Few years back when I was working on my Masters, I had a student job where we use to help at the library front desk in our free time. One day a girl came to return the DVD of On the Waterfront(1954) there. Those were the years that I grew the most as a cinefile however I had never heard of that film before then. DVD case of the film introduced it as ‘a winner of 8 Oscars’. The more I found out about the film, stupider I felt for not knowing about it earlier. Even more than three years and about thousand films later, some films still make me feel just as stupid as On the Waterfront did on that day for not having seen them yet. Director Otto Preminger’s Anatomy of a Murder(1959) is one such film or was one such film until very recently.
Paul Biegler, small town lawyer from Michigan, served 10 years as a District Attorney. However after failing to get re-elected in the latest election, he kind of loses his drive, his passion to practice law again. He feels like people have told him that he is not good enough or trustworthy enough to get back into the game. Now he spends most of his time either fishing or drinking with his alcoholic friend Parnell McCarthy. One fine day Laura Manion, who introduces herself as wife of US Army Lieutenant Frederick Manion, contacts Biegler to fight a case for her husband. Frederick Manion has been arrested on the charge of first-degree murder of an innkeeper, Barney Quill. Laura admits that her husband has indeed killed Quill but he only did so because Quill put a hand on her and raped her. Initially he doesn't show much interest, partly due to lack of his courtroom appetite and partly because a skilled lawyer in Biegler realizes that despite strong reason for Lieutenant’s action, it won’t be easy to win an argument in court on this alone. However at the behest of his friend McCarthy, he agree to meet Lieutenant and then make his decision whether to take the case or not. After talking to Lieutenant a couple of times, he gets his hands on something that just might convince the jury to set his client free – to claim Lieutenant Manion was temporarily insane and Biegler once again sets his foot inside of a courtroom.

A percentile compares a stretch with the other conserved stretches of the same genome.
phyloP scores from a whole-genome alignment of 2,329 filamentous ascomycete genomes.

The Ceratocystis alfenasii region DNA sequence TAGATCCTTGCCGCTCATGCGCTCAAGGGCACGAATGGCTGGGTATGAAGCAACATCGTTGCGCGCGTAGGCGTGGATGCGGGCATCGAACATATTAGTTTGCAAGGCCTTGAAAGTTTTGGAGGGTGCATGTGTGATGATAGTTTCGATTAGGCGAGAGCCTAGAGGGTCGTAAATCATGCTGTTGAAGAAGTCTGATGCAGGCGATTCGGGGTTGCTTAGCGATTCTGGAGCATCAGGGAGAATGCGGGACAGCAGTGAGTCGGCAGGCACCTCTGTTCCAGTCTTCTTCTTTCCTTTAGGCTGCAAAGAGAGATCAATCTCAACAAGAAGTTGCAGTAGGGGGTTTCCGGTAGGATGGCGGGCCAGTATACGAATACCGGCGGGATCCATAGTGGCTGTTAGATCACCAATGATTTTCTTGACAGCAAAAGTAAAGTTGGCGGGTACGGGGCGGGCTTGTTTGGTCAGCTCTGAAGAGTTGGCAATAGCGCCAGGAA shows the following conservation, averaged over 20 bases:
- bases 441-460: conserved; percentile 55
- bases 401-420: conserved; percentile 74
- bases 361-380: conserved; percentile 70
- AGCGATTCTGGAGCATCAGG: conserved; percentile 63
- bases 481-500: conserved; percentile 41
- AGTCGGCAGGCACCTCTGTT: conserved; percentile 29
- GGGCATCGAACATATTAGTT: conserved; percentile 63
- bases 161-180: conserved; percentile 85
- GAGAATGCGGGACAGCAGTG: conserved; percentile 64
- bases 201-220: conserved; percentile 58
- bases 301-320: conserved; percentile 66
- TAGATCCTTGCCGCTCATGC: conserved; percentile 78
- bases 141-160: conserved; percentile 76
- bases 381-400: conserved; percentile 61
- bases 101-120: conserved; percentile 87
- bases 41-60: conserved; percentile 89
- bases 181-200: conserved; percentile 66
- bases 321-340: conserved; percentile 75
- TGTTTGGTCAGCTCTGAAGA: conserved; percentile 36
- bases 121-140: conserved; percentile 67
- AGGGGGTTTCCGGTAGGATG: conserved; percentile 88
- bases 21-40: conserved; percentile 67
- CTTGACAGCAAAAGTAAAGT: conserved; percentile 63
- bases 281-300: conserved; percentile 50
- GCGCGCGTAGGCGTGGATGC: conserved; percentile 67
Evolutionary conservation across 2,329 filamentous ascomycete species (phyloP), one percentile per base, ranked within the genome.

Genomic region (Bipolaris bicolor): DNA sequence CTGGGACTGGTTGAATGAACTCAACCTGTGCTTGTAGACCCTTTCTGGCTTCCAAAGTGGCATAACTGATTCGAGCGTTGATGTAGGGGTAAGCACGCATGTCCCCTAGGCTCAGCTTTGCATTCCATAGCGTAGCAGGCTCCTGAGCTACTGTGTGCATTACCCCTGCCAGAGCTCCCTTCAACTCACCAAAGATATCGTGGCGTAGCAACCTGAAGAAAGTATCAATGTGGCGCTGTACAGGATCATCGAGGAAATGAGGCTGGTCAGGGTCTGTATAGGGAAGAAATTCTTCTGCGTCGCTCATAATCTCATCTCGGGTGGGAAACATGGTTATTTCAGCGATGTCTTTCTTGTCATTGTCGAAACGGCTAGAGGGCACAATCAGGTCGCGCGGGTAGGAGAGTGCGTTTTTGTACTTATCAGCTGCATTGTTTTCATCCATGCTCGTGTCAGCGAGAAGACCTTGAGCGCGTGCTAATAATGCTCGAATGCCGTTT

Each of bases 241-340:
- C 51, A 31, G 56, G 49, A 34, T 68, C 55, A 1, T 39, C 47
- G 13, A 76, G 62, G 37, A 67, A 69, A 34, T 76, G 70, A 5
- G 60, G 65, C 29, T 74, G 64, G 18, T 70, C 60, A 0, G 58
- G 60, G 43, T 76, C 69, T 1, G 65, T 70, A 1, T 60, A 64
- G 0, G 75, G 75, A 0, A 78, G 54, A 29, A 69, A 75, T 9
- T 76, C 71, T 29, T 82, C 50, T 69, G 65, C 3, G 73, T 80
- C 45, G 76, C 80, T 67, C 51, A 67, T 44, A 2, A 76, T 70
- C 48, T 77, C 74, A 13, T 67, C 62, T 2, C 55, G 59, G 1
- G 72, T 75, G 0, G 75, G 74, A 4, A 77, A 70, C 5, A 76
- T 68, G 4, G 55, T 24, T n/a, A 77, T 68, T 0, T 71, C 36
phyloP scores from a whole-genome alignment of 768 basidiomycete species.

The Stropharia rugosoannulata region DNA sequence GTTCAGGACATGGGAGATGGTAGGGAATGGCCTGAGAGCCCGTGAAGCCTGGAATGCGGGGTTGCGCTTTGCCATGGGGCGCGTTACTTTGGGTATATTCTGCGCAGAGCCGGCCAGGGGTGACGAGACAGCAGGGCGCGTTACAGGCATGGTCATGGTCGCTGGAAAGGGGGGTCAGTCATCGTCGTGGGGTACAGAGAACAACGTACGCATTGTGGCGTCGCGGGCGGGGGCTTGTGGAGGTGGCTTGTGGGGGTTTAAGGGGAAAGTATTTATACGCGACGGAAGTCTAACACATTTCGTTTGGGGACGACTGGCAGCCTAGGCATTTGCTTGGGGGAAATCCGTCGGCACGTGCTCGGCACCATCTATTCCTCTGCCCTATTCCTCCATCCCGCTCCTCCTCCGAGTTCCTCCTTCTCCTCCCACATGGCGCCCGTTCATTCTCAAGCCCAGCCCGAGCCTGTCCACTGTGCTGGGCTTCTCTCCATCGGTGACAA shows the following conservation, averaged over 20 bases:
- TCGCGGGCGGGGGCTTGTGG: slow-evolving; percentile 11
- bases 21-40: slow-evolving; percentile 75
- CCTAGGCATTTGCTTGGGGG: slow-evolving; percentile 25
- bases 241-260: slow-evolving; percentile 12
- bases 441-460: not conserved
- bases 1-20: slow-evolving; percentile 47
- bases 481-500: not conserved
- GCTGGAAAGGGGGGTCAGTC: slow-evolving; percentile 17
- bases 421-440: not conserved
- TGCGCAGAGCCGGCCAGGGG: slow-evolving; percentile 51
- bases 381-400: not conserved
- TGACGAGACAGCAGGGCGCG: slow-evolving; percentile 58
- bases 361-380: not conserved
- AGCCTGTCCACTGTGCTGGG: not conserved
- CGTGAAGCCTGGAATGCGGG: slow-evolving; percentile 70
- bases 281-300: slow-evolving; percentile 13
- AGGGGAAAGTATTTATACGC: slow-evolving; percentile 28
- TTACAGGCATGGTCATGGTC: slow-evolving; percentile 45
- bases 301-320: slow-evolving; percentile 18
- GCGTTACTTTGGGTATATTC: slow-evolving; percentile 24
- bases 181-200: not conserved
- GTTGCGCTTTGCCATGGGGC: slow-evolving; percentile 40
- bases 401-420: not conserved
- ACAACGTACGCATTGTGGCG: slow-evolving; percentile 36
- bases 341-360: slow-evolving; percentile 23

I am always impressed by righteousness of James Stewart characters. Try and think of some of his most known performances. Let it be It’s a Wonderful Life(1946), Mr. Smith Goes to Washington(1939), The Man Who Shot Liberty Valance(1960) or even The Philadelphia Story(1940), his moral compass always points to the right direction. He plays a similar character once again with admirable actions and pure motives like offering his beaten down, on-the-booze friend Mr McCarthy to help him in the case. Though he does prove himself valuable in the end by getting his hands on an evidence that kind of turns the tide in their favour, I don’t think Biegler really needed him to start with but he still offers; hoping this might help his friend to get back to some kind of normalcy. However that is not the only thing about Biegler that deserves a mention.